Heat Wheat products are most commonly used as Hot packs, but did you know that our Heat Wheat can be used as cold packs as well?
Heat Wheat stored in the freezer can produce very effective Cryotherapy treatment to help your body recover from injury much like an ice pack, however you won’t find a Heat Wheat wet and dripping when you apply it to your skin.
Please find some more information below on how Heat Wheat can be used as an effective cold pack for muscular rehabilitation.
Excessive cryotherapy (chilling of the skin and tissues) known to be counter productive to vasodilatation[i], and thus can hinder the effective management of inflammation.
A study was undertaken to determine the specific temperature at the skin interface using various Heat Wheat Products, and other cryotherapy packs to compare their relative heat conduction capacity, and thus their relative suitability for Cryotherapy applications.
(a) Cryotherapy for management of Inflammation is defined as being skin interface temperature being reduced by 10 to 15*C[ii], where maximum reducing in inflammation being observed at skin interface temperatures of between 15 and 22*C. Excessive cryotherapy was noted as being counter productive to vasodilatation[iii]. (Note that for acute pain management, skin numbing temperatures of below 13.6*C are required).
(b) Staring Skin interface temperature (32*C) was measured by equilibrating the same thermometer against the skin of the test individual under a heat wheat pack which has been maintained at ambient room temperature (23*C).
(c) Each of the packs was placed in a domestic freezer (at -18*C) for 24 hours prior to the test. Heat Wheat Packs were sealed inside sealed plastic bags for the chilling process.
Heat Wheat Products promoting better management of cryotherapy than commercially available gel filled packs or ice.
The Heat Wheat Cord pillow maintained optimal skin interface temperature for around 60 minutes. ü The Heat Wheat Eye Zone Pack maintained the optimum skin interface temperature for more than 30 minutes.
The large gel filled pack, when applied to the skin without a wrap resulted in redness and a cold burn after 10 minutes. This test was discontinued. When wrapped in a heavy cotton cover, the gel filled pack maintained skin numbing temperatures, unsuitable for inflammation management even after 30 minutes application.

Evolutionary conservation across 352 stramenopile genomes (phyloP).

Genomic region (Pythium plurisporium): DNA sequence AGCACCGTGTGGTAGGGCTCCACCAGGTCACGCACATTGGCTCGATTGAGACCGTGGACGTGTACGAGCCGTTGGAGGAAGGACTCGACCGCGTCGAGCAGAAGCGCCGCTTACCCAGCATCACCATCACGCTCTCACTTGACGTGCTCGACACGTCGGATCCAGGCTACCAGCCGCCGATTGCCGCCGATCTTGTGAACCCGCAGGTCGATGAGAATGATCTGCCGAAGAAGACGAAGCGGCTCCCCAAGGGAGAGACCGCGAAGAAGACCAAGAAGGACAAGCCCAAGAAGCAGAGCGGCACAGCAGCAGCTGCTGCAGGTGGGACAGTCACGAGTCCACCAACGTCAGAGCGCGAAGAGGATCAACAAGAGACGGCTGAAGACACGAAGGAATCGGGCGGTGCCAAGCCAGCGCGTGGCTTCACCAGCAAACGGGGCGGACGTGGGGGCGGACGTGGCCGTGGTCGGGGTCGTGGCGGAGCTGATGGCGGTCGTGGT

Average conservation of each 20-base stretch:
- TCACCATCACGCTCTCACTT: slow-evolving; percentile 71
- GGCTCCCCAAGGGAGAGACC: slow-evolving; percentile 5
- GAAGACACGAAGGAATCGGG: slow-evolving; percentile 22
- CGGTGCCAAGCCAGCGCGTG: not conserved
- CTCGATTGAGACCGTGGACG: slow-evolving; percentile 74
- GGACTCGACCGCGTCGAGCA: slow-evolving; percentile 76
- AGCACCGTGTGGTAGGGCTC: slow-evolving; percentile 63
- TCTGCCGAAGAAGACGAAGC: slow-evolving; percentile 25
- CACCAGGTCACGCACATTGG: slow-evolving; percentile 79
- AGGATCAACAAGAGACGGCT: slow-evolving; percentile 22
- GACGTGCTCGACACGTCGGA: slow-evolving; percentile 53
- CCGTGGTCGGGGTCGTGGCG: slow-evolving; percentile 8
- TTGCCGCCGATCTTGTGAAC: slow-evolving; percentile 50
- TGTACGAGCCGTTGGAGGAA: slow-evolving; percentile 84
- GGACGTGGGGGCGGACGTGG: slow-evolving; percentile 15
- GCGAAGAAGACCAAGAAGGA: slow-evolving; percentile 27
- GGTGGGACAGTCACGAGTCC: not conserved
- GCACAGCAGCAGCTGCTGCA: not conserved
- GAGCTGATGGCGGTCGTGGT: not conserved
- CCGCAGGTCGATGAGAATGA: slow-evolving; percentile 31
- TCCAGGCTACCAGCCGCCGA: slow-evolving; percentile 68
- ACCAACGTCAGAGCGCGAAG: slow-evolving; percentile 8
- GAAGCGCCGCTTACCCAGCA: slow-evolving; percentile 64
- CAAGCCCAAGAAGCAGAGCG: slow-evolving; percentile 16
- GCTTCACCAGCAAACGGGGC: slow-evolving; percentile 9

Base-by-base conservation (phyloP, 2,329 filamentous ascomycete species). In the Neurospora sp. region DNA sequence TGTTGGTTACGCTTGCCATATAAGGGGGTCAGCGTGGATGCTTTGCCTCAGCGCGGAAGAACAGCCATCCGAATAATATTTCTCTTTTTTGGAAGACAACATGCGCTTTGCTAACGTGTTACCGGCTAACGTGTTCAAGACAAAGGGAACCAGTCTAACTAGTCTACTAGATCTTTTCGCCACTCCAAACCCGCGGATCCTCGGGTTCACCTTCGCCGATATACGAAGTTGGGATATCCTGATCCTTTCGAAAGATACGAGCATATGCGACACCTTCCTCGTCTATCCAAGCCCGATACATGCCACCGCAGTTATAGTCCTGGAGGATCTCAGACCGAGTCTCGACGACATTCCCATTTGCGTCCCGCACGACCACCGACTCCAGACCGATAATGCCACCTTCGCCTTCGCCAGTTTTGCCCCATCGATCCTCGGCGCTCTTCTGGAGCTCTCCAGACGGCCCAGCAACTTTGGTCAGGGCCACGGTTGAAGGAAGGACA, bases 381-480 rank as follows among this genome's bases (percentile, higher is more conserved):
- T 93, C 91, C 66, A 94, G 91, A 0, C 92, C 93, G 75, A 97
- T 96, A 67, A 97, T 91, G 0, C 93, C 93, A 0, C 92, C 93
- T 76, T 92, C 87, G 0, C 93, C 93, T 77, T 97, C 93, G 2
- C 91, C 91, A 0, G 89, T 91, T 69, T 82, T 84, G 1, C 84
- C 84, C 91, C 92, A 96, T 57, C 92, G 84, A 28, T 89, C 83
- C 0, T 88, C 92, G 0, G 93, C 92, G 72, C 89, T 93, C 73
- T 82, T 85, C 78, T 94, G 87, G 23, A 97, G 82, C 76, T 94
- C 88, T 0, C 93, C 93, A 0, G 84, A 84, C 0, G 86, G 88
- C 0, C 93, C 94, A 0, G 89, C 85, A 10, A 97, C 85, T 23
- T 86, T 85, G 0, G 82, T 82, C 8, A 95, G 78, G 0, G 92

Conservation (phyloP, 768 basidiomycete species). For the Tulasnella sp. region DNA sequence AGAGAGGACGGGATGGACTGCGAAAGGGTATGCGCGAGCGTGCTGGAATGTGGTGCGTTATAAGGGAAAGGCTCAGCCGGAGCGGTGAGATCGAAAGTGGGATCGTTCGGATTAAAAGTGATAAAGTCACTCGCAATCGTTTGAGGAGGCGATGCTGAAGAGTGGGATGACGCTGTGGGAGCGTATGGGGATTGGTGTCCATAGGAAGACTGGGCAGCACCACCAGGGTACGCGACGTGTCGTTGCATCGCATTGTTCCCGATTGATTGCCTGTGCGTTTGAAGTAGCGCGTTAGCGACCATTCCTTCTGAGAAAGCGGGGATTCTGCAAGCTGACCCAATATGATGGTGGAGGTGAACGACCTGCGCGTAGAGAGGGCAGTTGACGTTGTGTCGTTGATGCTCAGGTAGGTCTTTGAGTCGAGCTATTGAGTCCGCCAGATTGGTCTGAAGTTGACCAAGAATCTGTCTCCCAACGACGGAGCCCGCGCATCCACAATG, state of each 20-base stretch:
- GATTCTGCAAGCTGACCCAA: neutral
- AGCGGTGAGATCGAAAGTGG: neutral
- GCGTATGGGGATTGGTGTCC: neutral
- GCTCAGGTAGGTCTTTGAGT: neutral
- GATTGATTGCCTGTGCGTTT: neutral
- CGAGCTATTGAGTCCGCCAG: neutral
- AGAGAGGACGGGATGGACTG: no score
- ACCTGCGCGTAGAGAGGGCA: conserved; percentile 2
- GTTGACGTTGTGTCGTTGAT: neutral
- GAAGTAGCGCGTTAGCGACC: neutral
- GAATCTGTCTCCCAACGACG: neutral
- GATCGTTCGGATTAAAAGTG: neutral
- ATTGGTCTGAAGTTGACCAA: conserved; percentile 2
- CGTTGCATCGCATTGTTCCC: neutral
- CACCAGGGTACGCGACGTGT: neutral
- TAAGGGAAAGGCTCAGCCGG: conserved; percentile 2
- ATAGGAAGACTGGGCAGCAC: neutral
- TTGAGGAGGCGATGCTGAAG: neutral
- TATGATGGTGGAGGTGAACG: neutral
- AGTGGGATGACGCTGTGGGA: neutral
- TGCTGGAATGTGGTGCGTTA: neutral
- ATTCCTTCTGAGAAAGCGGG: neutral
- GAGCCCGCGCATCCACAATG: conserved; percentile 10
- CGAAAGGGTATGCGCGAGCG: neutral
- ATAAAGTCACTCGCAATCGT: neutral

The Heat Wheat Cord Pillow rapidly reduced the skin interface temperature of the upper thigh to the optimal range for management of inflammation ( 15 to 22*C), and maintained this optimal temperature range for nearly 60 minutes. The pillow had been chilled to -20*C for 24 hours prior to use. No discomfort resulted from its direct application to the skin, even straight from the freezer
The Neck Pillow had been chilled to -20*C for 24 hours prior to use. The pack was applied across the neck and shoulders. The skin interface temperature was reduced to numbing temperatures for around 10 minutes after which it increased naturally to the range optimal for reducing inflammation for around 25 minutes. The resulted in a rapid reducing in pain perception, followed by an extended period of targeted inflammation reduction.
The Heat Wheat Packs were highly flexible and easily applied to a large area of skin, fitting neatly around natural body contours, where as it particularly difficult to apply the ‘flexible’ gel packs around the neck and shoulders.
A commercially available gel filled pack (640g) rapidly reduced the skin interface temperature (on the thigh area) to below skin numbing temperatures, counterproductive to vasodilatation and the reduction of inflammation even when wrapped in a heavy cotton cover. While some what flexible, the gel filled pack did not contact all skin surfaces evenly.
The unwrapped gel pack resulted in a cold burn and pain following 10 minutes application. This test phase of the test was discontinued as a result.
The wrapped cold pack was removed after around 40 minutes, because the skin was uncomfortably numb.
The Heat Wheat Cord Eye Zone rapidly reduced the skin interface temperature to the optimal range for management of inflammation ( 15 to 22*C), and maintained this optimal temperature range for 30 minutes. Ice (sealed a bag and wrapped in a cloth) rapidly reduced the skin interface temperature to below skin numbing temperatures, resulting in discomfort.
Ice is useful for the management of acute and painful injuries, it is however ill suited to reducing inflammation because it reduces the skin interface temperature to an uncomfortable temperature which is counterproductive in the reduction of inflammation.